First responders failed to wear respirators in vinyl chloride spill
More than seven months after a train derailment and chemical spill forced more than 700 people from their homes in Paulsboro, N.J., the borough remains ill-prepared to respond to a similar or worse accident, officials told federal investigators, according to various news reports.
Should another evacuation be necessary, they said, Paulsboro would have difficulty transporting many of its 6,100 residents to safety. Many residents do not have cars, and the borough has only two buses to evacuate residents. Neither is handicap-accessible, meaning officials would have to call on other towns or Gloucester County for assistance.
First responders also still lack protective equipment.That lack made them vulnerable to exposure to vinyl chloride during the Nov. 30 derailment. But that may be difficult to remedy. National Transportation Safety Board (NTSB) officials estimated that 25,000 to 30,000 rail cars containing hazardous materials pass through Paulsboro each year. And a respirator that protects against vinyl chloride might not protect against the vast number of other chemicals in transit.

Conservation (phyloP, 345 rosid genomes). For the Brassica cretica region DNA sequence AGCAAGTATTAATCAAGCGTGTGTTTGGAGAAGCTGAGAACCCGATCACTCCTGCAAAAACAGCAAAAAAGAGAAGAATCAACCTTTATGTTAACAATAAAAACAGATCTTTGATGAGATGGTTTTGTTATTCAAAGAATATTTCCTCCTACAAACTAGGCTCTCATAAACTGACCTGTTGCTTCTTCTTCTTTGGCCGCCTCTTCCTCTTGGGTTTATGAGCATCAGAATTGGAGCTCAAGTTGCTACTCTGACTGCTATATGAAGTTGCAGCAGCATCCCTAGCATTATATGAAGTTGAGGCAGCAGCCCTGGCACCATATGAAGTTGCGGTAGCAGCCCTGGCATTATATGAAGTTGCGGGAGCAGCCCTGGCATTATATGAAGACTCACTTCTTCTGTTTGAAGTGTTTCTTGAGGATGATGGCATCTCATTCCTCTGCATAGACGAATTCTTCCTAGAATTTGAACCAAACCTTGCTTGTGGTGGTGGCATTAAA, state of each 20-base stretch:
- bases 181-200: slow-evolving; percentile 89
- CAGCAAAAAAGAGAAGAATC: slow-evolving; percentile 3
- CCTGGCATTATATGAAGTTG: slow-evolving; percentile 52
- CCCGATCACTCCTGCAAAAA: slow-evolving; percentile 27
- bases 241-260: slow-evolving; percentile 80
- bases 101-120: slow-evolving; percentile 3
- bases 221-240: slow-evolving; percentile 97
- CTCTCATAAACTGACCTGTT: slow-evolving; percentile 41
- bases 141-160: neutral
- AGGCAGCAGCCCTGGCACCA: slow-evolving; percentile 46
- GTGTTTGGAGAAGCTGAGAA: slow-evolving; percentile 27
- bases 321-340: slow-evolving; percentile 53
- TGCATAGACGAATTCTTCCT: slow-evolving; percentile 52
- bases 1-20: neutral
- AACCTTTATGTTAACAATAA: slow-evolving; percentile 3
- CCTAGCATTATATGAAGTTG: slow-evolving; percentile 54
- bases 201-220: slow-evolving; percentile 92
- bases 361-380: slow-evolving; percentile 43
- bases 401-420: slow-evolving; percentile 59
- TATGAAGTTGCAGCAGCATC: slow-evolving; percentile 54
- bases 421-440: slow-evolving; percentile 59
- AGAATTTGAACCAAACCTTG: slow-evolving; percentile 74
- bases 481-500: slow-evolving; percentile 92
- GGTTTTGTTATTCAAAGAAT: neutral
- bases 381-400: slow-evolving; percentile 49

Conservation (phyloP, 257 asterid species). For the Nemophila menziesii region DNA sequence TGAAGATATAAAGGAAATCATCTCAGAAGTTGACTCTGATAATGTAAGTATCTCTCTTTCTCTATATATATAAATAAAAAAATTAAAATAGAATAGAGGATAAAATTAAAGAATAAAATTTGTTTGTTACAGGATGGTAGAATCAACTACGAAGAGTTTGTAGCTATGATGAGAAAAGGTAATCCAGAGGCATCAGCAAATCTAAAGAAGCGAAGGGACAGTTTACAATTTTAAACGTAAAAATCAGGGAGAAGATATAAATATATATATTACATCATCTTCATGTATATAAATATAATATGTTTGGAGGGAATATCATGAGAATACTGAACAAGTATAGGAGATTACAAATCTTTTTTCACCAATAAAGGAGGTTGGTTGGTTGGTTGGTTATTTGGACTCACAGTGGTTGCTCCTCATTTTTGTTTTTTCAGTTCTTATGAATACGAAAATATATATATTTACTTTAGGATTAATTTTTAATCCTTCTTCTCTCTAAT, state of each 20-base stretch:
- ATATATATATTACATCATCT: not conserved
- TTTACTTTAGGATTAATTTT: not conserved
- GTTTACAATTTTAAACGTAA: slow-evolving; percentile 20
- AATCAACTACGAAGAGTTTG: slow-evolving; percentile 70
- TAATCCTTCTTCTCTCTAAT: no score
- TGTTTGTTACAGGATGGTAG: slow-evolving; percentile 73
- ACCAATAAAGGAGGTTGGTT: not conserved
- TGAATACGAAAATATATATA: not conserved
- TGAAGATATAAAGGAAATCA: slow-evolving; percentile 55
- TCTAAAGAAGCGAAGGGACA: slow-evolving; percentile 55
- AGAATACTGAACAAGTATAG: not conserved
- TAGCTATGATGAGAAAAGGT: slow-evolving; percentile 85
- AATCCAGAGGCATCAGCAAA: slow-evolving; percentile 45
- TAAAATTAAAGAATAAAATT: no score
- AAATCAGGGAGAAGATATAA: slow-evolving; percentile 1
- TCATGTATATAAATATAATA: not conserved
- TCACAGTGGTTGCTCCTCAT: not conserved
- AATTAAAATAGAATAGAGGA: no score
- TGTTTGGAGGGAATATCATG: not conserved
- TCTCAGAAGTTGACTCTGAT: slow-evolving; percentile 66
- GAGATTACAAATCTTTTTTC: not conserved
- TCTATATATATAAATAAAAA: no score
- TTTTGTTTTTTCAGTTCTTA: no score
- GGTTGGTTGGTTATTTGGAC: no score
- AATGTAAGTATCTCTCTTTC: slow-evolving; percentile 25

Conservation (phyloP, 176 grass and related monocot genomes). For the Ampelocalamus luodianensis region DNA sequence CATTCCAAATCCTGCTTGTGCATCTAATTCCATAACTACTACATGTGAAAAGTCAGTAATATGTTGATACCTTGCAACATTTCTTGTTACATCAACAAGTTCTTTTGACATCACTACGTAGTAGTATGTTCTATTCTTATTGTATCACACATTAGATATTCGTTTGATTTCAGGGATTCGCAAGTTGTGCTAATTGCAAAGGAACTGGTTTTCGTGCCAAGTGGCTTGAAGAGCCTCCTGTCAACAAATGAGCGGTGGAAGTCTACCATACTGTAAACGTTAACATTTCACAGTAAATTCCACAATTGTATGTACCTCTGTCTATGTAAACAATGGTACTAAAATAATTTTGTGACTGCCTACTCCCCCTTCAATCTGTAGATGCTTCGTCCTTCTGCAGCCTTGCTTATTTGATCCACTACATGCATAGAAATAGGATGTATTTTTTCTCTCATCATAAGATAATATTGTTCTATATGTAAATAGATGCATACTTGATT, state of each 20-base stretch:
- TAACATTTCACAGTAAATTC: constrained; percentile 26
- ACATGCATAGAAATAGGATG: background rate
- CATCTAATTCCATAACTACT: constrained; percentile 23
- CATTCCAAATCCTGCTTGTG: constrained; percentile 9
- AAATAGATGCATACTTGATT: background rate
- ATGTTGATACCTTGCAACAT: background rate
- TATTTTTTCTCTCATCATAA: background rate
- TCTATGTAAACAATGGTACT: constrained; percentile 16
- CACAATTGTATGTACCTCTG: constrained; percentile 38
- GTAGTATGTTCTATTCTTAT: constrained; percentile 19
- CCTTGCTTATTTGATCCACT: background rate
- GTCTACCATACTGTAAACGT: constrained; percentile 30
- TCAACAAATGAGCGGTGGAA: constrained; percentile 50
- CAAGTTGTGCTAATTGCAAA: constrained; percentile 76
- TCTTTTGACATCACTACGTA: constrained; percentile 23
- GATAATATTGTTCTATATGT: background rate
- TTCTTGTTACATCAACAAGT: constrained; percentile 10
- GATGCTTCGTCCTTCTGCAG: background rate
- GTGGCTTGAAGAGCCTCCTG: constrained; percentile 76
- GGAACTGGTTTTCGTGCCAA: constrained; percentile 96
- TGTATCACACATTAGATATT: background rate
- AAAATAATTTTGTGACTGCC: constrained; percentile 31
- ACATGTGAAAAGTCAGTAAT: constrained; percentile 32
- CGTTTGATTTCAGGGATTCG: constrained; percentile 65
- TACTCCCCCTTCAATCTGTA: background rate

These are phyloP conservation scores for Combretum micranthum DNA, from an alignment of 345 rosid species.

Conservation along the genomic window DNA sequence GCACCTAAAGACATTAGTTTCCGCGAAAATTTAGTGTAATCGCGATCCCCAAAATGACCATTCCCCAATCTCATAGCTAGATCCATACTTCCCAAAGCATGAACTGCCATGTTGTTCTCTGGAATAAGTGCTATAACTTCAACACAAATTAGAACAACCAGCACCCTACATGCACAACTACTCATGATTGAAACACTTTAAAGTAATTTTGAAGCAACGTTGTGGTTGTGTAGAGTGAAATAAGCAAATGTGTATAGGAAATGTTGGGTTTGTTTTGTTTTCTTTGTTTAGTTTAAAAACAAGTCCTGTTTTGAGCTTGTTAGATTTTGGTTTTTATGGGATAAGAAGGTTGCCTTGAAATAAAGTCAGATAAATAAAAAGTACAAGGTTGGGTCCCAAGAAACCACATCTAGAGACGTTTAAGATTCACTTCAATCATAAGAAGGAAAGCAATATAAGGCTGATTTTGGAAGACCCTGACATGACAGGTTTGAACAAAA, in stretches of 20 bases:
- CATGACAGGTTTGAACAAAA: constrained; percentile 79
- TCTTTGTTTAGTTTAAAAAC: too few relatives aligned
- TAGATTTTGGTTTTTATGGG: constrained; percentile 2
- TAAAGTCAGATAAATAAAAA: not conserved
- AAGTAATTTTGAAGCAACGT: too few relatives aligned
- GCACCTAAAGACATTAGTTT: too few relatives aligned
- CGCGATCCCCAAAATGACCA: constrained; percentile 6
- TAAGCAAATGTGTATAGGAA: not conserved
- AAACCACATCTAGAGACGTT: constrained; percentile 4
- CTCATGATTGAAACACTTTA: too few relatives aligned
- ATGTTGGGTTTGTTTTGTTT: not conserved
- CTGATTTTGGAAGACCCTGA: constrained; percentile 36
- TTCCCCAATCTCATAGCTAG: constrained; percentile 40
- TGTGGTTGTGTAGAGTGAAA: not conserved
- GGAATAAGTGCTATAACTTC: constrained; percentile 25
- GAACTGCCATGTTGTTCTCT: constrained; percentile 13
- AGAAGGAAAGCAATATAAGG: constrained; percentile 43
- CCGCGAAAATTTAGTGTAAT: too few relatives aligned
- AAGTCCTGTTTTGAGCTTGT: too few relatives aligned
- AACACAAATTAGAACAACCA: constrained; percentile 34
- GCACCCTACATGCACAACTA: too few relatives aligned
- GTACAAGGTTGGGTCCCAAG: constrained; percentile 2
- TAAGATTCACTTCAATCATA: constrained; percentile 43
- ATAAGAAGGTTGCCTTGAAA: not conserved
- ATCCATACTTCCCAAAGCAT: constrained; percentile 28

"How many canisters can I afford to buy for how many chemicals that go through?" Paulsboro Fire Chief Alfonso G. Giampola said Tuesday, citing budgetary constraints.
The derailment occurred around 7 a.m. Nov. 30 when a freight train passed through a movable bridge over Mantua Creek. The train came to a red light, signaling that the bridge had not properly locked. The conductor inspected the bridge and determined that it was safe to proceed.
Then four tanker cars fell into the water. One was breached and spewed 20,000 gallons of vinyl chloride gas into the atmosphere.
"Self-policing by the railroads does not get the job done," said U.S. Rep. Robert E. Andrews (D., N.J.),
Andrews' proposal would include funding for hazardous-materials training and equipment, to be paid for by railroads.
Iinvestigators repeatedly asked first responders why they did not wear protective gear even though air monitoring detected unsafe levels of vinyl chloride at the derailment scene.
In addition to that criticism, the NTSB said Wednesday that Paulsboro was supposed to submit to Gloucester County an updated emergency operation plan in July 2010. Neither the county nor the state received a plan for recertification. It was revised after the derailment.
Miscommunication was a key factor in the confusion that followed the derailment of seven cars and the release of toxic vinyl chloride, according to NTSB testimony. First responders, it has been said, were unprepared to deal with the crisis.
The chemical can cause unconsciousness if inhaled in large amounts, or, in worst-case scenarios, death. An estimated 70 people were treated for exposure. Many were first responders who experienced breathing problems, scratchy throats and burning eyes.